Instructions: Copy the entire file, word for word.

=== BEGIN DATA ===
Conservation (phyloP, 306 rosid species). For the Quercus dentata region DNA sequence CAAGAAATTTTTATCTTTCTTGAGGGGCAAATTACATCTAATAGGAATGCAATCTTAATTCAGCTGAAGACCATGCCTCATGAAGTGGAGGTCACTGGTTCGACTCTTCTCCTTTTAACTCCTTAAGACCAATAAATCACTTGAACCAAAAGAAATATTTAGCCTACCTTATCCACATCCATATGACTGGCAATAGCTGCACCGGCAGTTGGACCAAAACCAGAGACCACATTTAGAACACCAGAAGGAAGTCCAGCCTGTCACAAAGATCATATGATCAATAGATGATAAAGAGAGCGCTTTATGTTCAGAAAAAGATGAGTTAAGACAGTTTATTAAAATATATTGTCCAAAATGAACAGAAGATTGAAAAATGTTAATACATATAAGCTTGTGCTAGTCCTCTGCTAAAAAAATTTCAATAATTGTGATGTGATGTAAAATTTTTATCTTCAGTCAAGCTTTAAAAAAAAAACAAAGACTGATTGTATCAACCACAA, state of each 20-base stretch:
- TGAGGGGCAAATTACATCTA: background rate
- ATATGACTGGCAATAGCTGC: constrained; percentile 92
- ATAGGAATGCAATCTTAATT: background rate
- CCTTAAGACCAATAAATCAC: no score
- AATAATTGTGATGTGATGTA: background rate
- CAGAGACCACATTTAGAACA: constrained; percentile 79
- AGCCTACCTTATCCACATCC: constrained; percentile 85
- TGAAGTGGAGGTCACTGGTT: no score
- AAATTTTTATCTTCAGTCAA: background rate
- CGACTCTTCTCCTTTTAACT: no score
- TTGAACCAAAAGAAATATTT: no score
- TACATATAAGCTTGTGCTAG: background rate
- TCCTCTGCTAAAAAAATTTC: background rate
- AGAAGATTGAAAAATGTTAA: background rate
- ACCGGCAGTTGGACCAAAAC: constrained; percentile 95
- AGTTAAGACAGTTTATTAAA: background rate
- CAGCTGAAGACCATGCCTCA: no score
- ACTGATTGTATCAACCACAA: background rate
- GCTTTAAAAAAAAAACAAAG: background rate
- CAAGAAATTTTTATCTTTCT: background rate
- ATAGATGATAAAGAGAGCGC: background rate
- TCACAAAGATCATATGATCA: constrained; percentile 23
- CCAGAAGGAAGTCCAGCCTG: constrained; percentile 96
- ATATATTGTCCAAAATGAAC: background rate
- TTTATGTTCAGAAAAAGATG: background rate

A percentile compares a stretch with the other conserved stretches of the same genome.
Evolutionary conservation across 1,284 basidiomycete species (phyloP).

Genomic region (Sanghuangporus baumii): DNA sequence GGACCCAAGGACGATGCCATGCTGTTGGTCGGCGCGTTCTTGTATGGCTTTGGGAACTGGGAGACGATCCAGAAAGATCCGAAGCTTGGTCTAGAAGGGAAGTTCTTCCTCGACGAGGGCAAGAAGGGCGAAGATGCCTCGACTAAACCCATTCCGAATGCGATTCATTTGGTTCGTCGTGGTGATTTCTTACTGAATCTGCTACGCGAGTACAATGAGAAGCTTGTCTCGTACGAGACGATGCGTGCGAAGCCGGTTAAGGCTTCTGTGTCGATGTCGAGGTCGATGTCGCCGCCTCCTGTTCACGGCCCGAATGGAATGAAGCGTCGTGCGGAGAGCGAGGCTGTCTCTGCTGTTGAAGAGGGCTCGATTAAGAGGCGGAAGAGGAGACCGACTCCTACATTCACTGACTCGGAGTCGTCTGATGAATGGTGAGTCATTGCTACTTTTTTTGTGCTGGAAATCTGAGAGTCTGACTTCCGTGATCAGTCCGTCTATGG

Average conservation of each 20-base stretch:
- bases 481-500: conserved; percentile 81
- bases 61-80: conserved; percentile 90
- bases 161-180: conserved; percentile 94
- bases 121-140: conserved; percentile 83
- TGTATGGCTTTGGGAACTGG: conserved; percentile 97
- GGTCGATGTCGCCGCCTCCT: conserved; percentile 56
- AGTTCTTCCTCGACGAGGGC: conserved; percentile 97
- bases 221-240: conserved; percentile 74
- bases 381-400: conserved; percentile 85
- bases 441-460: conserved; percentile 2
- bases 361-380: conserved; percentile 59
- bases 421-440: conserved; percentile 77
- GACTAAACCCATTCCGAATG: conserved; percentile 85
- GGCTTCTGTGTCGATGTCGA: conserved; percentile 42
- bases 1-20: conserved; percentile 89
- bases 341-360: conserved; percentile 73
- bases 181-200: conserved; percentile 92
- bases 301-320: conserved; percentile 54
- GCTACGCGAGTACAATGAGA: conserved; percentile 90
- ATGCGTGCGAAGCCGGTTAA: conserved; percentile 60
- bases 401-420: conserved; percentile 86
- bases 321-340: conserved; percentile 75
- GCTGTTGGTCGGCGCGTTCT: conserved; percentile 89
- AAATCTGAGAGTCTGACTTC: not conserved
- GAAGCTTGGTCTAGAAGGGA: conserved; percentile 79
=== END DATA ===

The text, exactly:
Conservation (phyloP, 306 rosid species). For the Quercus dentata region DNA sequence CAAGAAATTTTTATCTTTCTTGAGGGGCAAATTACATCTAATAGGAATGCAATCTTAATTCAGCTGAAGACCATGCCTCATGAAGTGGAGGTCACTGGTTCGACTCTTCTCCTTTTAACTCCTTAAGACCAATAAATCACTTGAACCAAAAGAAATATTTAGCCTACCTTATCCACATCCATATGACTGGCAATAGCTGCACCGGCAGTTGGACCAAAACCAGAGACCACATTTAGAACACCAGAAGGAAGTCCAGCCTGTCACAAAGATCATATGATCAATAGATGATAAAGAGAGCGCTTTATGTTCAGAAAAAGATGAGTTAAGACAGTTTATTAAAATATATTGTCCAAAATGAACAGAAGATTGAAAAATGTTAATACATATAAGCTTGTGCTAGTCCTCTGCTAAAAAAATTTCAATAATTGTGATGTGATGTAAAATTTTTATCTTCAGTCAAGCTTTAAAAAAAAAACAAAGACTGATTGTATCAACCACAA, state of each 20-base stretch:
- TGAGGGGCAAATTACATCTA: background rate
- ATATGACTGGCAATAGCTGC: constrained; percentile 92
- ATAGGAATGCAATCTTAATT: background rate
- CCTTAAGACCAATAAATCAC: no score
- AATAATTGTGATGTGATGTA: background rate
- CAGAGACCACATTTAGAACA: constrained; percentile 79
- AGCCTACCTTATCCACATCC: constrained; percentile 85
- TGAAGTGGAGGTCACTGGTT: no score
- AAATTTTTATCTTCAGTCAA: background rate
- CGACTCTTCTCCTTTTAACT: no score
- TTGAACCAAAAGAAATATTT: no score
- TACATATAAGCTTGTGCTAG: background rate
- TCCTCTGCTAAAAAAATTTC: background rate
- AGAAGATTGAAAAATGTTAA: background rate
- ACCGGCAGTTGGACCAAAAC: constrained; percentile 95
- AGTTAAGACAGTTTATTAAA: background rate
- CAGCTGAAGACCATGCCTCA: no score
- ACTGATTGTATCAACCACAA: background rate
- GCTTTAAAAAAAAAACAAAG: background rate
- CAAGAAATTTTTATCTTTCT: background rate
- ATAGATGATAAAGAGAGCGC: background rate
- TCACAAAGATCATATGATCA: constrained; percentile 23
- CCAGAAGGAAGTCCAGCCTG: constrained; percentile 96
- ATATATTGTCCAAAATGAAC: background rate
- TTTATGTTCAGAAAAAGATG: background rate

A percentile compares a stretch with the other conserved stretches of the same genome.
Evolutionary conservation across 1,284 basidiomycete species (phyloP).

Genomic region (Sanghuangporus baumii): DNA sequence GGACCCAAGGACGATGCCATGCTGTTGGTCGGCGCGTTCTTGTATGGCTTTGGGAACTGGGAGACGATCCAGAAAGATCCGAAGCTTGGTCTAGAAGGGAAGTTCTTCCTCGACGAGGGCAAGAAGGGCGAAGATGCCTCGACTAAACCCATTCCGAATGCGATTCATTTGGTTCGTCGTGGTGATTTCTTACTGAATCTGCTACGCGAGTACAATGAGAAGCTTGTCTCGTACGAGACGATGCGTGCGAAGCCGGTTAAGGCTTCTGTGTCGATGTCGAGGTCGATGTCGCCGCCTCCTGTTCACGGCCCGAATGGAATGAAGCGTCGTGCGGAGAGCGAGGCTGTCTCTGCTGTTGAAGAGGGCTCGATTAAGAGGCGGAAGAGGAGACCGACTCCTACATTCACTGACTCGGAGTCGTCTGATGAATGGTGAGTCATTGCTACTTTTTTTGTGCTGGAAATCTGAGAGTCTGACTTCCGTGATCAGTCCGTCTATGG

Average conservation of each 20-base stretch:
- bases 481-500: conserved; percentile 81
- bases 61-80: conserved; percentile 90
- bases 161-180: conserved; percentile 94
- bases 121-140: conserved; percentile 83
- TGTATGGCTTTGGGAACTGG: conserved; percentile 97
- GGTCGATGTCGCCGCCTCCT: conserved; percentile 56
- AGTTCTTCCTCGACGAGGGC: conserved; percentile 97
- bases 221-240: conserved; percentile 74
- bases 381-400: conserved; percentile 85
- bases 441-460: conserved; percentile 2
- bases 361-380: conserved; percentile 59
- bases 421-440: conserved; percentile 77
- GACTAAACCCATTCCGAATG: conserved; percentile 85
- GGCTTCTGTGTCGATGTCGA: conserved; percentile 42
- bases 1-20: conserved; percentile 89
- bases 341-360: conserved; percentile 73
- bases 181-200: conserved; percentile 92
- bases 301-320: conserved; percentile 54
- GCTACGCGAGTACAATGAGA: conserved; percentile 90
- ATGCGTGCGAAGCCGGTTAA: conserved; percentile 60
- bases 401-420: conserved; percentile 86
- bases 321-340: conserved; percentile 75
- GCTGTTGGTCGGCGCGTTCT: conserved; percentile 89
- AAATCTGAGAGTCTGACTTC: not conserved
- GAAGCTTGGTCTAGAAGGGA: conserved; percentile 79